With all the online tools available to us today, invoicing is a fairly straightforward process. The hard part is determining what to sell and what you’ll charge. After that, deciding on payment terms and setting up invoicing workflows happen pretty quickly.
But there’s one thing you might not think about: if you’re only invoicing domestically, you already know how business works by virtue of where you live. Accepted payment methods, standard payment terms, and approximate tax rates are all familiar to you.
All that knowledge goes out the window the first time you invoice an international customer.
Think about it: if you’ve ever taken a trip outside your home country, what did you do to prepare? You probably got a small amount of the local currency from a bank. Maybe you did a little reading on the local language, cultural norms, and cuisine. You might even have bought some special clothes for your trip.
In order to make sure you don’t violate any laws or pay unnecessary fees, you’ll need to take similar measures before sending your first international invoice. Here are a few of the most important questions to ask:
What are the business practices where you plan to send invoices?
Before dipping your toe into international waters, make sure you learn a little about how businesses operate.
- Are there any country- or region-specific taxes that apply to sales?
- Are there any steps you need to go through to do business in the new country - like registering with the government, or filling out forms?
- What type of contract language and clauses can you expect, if you’re dealing with contracts?
- Are there any business practices native to your home country that are frowned upon in the new country?
Make sure you fully investigate business practices before it’s time to hit “send” on that invoice. Having this information will help you and your prospective customers start the relationship right.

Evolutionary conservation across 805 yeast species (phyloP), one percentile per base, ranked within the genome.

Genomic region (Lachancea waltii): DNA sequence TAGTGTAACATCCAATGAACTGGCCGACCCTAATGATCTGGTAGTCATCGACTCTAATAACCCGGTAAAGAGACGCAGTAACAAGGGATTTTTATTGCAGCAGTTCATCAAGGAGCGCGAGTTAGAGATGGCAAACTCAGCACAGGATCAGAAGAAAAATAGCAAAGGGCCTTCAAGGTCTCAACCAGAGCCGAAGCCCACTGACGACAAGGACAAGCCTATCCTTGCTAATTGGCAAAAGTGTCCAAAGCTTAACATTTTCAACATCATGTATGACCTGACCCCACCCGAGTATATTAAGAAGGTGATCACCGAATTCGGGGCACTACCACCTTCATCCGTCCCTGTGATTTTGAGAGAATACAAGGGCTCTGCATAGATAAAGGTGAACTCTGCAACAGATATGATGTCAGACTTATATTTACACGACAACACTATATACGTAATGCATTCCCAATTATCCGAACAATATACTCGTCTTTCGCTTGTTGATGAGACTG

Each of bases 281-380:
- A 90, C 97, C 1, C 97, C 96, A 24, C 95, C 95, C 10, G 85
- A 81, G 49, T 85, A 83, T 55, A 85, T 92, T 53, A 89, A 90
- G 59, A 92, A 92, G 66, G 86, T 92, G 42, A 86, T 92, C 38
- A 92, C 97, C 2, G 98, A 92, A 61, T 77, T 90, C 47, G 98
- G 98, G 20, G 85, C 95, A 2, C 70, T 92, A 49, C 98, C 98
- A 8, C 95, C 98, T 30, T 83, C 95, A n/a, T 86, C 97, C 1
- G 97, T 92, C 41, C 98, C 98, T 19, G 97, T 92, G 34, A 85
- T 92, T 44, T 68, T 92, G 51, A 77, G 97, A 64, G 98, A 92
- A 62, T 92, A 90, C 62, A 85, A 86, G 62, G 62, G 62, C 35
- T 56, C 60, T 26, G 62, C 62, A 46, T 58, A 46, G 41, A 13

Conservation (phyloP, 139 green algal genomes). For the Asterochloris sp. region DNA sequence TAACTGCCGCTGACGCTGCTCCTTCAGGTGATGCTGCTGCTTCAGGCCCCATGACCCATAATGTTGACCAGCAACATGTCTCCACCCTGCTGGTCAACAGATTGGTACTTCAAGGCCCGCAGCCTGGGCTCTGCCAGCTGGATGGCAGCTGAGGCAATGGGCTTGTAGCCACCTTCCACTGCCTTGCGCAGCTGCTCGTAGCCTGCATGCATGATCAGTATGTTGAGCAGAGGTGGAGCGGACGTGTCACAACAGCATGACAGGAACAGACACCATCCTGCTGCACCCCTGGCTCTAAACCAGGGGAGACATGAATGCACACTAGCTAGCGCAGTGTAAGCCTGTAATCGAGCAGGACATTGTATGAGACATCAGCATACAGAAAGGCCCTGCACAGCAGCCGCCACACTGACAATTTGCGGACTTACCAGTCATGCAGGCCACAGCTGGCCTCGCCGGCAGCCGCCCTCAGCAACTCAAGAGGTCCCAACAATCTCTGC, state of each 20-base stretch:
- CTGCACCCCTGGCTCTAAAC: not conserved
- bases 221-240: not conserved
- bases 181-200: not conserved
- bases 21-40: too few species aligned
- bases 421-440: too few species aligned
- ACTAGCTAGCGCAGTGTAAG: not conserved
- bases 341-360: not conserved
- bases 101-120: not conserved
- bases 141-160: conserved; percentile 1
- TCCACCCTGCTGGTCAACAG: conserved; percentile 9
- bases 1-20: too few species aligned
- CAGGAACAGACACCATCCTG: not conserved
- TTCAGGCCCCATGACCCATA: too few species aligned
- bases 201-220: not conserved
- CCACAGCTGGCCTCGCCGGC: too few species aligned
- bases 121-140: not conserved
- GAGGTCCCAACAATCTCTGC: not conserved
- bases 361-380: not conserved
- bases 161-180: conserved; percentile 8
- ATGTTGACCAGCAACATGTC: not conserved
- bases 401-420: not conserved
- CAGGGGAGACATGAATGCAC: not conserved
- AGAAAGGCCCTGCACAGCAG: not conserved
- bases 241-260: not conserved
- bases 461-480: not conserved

How will you handle international transactions?
Once you have a better understanding of the business climate, it’s time to think about all the inputs related to payment. Some of these questions may be answered by your previous research; however, it’s still a good idea to focus on them specifically.
Do you want to accept payments in the local currency or your home currency? If you accept payments in the local currency, remember that exchange rates can swing widely even in short spans of time. And be sure that your invoicing platform offers the local currency, so customers don’t have to take the time to calculate the exchange rate on their own.
What kind of payment schedule do you want to enforce? Agreeing to a payment schedule upfront allows you to plan out payments, with the goal of choosing times that don’t impact the exchange rate significantly (if possible).
What payment methods will you accept? Make sure to research international payment methods that work for you and your customers. Know the fees upfront so you can make informed decisions.
Though they still have higher fees, wire transfers are popular with international payments. They generally incur just a flat fee, rather than the percentage-based fees charged by services like PayPal and other payment gateways. And if you do enough business in-country, consider setting up an international bank account to avoid fees.
All these inputs on international business practices, payment methods, and payment terms will help inform the invoicing processes you create for international customers. And if something new crops up, you can always go back and make changes.
Want to know how Invoiced supports robust international invoicing? Contact us for a demo to learn more.